Biggest surprises at CFB's halftime: FSU and Texas

Half-way through the 2018 college football season and two teams fall into the "major surprise'' category--Florida State and Texas.

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Let's start with FSU. The Seminoles are a not-in-the-good way surprise. In fact, they are downright baffling and disappointing.

Let's start with their latest performance, a 28-27 loss to arch ACC rival Miami. On the surface, this doesn't look all that stunning. Going into Saturday's game at Miami, a total of 17 points had decided their last five meetings.

But check a little further and you see the symptoms of what has been ailing FSU all season and back to last year, in fact.

Early in the third quarter, FSU had a 27-7 lead over the Hurricanes and it looked like the Seminoles who had stumbled and fumbled their way to a 3-2 start had solved their problems.

Not so fast. Miami, which is starting to look like the Miami of a year ago (early in the season at least) scored and then scored again and finally again to pull out its first home victory against FSU since 2004.[membership level="0"] The rest of this article is available to subscribers only - to become a subscriber click here.[/membership] [membership]

What was even more stunning was to listen to first year FSU coach Willie Taggart make the following assessment of his team. "Our guys know how to play football, ''said Taggart, who left Oregon after only one season." We have to teach them how to win.''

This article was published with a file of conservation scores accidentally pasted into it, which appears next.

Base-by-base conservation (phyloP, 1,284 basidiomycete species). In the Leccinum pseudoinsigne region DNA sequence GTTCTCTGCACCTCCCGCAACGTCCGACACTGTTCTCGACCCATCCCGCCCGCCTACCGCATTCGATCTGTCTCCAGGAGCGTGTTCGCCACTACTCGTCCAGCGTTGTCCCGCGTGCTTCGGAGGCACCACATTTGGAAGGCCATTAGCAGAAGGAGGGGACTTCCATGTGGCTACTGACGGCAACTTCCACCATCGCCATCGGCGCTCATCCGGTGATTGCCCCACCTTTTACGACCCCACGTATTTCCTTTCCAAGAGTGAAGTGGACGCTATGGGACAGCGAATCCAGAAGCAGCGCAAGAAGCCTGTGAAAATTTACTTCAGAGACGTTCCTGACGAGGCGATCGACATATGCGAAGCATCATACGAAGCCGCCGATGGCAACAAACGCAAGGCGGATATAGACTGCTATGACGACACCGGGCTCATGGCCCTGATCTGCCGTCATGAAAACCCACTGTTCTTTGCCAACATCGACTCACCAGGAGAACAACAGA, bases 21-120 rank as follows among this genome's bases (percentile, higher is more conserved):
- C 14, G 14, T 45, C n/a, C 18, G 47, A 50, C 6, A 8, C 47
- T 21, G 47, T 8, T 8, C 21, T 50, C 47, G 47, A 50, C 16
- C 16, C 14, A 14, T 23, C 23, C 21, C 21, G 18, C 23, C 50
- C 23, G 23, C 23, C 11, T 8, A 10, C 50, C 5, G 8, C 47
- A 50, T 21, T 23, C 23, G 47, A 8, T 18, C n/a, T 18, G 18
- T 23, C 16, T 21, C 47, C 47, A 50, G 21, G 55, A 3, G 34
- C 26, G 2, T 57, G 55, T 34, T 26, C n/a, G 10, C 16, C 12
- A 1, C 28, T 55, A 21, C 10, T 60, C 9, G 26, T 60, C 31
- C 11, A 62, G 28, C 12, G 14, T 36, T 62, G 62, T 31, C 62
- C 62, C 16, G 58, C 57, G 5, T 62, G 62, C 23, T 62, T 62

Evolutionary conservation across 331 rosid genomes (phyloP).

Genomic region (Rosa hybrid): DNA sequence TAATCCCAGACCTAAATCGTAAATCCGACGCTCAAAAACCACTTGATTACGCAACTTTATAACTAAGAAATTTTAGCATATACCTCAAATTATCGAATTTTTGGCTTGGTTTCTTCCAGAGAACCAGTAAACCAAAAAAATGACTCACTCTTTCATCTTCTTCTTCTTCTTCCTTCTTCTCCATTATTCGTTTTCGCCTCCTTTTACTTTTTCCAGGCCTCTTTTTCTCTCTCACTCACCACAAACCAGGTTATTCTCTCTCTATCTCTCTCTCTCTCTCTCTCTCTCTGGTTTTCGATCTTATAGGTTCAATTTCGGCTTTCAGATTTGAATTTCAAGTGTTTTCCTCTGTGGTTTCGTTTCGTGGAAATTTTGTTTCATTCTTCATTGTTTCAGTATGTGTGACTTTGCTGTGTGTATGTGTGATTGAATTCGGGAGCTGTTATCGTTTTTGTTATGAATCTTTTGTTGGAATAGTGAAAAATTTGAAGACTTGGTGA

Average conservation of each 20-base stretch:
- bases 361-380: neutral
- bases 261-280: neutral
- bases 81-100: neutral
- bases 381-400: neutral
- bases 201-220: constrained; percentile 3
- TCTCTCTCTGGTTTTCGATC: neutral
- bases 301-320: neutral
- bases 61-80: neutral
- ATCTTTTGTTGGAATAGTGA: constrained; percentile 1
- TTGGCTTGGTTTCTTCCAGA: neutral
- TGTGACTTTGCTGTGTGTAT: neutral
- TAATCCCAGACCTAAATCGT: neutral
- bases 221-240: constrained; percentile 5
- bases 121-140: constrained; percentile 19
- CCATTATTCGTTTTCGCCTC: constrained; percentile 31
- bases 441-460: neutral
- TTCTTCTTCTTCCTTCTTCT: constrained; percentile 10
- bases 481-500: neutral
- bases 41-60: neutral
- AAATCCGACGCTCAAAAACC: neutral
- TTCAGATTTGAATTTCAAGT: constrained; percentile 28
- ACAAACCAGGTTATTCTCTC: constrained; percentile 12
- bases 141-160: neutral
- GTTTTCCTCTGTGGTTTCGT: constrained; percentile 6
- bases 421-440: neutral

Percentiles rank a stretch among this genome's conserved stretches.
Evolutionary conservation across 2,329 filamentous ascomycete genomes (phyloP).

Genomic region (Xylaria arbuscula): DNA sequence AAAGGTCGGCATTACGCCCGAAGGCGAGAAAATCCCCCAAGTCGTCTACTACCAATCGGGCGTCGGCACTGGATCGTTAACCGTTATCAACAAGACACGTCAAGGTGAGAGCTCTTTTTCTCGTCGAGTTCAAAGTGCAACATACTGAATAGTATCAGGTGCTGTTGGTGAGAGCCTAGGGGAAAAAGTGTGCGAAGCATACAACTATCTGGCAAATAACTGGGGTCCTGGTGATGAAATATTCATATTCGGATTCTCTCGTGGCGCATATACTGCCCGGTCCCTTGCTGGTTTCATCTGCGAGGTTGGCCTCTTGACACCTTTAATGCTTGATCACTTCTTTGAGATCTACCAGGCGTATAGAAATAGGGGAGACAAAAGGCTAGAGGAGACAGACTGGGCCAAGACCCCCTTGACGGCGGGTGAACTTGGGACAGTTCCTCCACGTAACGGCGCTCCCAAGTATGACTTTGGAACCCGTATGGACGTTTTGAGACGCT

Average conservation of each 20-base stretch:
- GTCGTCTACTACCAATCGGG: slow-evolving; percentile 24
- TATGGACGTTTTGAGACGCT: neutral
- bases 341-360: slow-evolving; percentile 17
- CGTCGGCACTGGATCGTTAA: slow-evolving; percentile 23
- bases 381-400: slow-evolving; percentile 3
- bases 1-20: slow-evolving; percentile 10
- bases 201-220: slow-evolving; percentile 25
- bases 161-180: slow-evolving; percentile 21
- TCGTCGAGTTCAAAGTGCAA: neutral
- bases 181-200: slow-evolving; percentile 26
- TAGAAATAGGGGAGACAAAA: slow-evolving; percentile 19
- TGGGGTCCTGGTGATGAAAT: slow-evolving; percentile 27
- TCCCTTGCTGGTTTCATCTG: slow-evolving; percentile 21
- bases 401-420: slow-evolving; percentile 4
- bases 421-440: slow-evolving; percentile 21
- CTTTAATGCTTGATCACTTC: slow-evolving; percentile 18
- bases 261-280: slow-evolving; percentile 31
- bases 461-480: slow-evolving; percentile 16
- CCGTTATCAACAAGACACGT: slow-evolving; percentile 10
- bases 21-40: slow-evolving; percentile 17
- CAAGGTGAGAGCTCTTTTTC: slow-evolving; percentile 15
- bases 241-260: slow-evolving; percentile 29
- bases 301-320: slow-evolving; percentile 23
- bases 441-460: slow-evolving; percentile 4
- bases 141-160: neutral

Excuse me.

This is FSU, not FIU or FAU or even UCF or USF. This is a program that going into this season had compiled a 54-13 record over the past five seasons. This a program which won a national championship in 2014. This is a program which was ranked in the Top 5 in the pre-season polls last season before an opening game season ending injury to starting quarterback Deondre Francois began a free fall which ended in a 7-6 season. This is a program that began this season ranked in the Top 25 with a healthy Francois and an enthusiastic young coach in Taggart, who was going to energize the program after Coach Jimbo Fisher took a 75 million offer and ran off to Texas A&M.

The Seminoles know how to play and how to win, but they simply aren't doing it. They started off the season with a stink bomb effort in their home opener against Virginia Tech, they followed it with a lackluster effort against FCS opponent Samford, in which they had to come from behind to win. That was followed by another flop at Syracuse, which left them at 0-2 in the ACC.

On Saturday, they seemed to have found their identity against Miami and just like that It was gone. There are more questions about Taggart's ability to coach than there are compliments.

The Seminoles have a week off and a home game against Wake Forest before they host Clemson. It doesn't get any easier after that, back-to-back road games against North Carolina State and Notre Dame who are a combined 11-0.

In the Big 12, Texas has been the surprise team in a very good sense. The Longhorns have been MIA from the Top 10 for almost a decade. In fact, going into this season they have been downright mediocre with a 31-32 record over the past five seasons.

That was supposed to change when Texas ended the Charlie Strong experiment and hired Tom Herman as its coach. Herman was a hotshot assistant at Ohio State and had turned Houston into a more successful program than Texas, compiling a 22-4 record in his two seasons.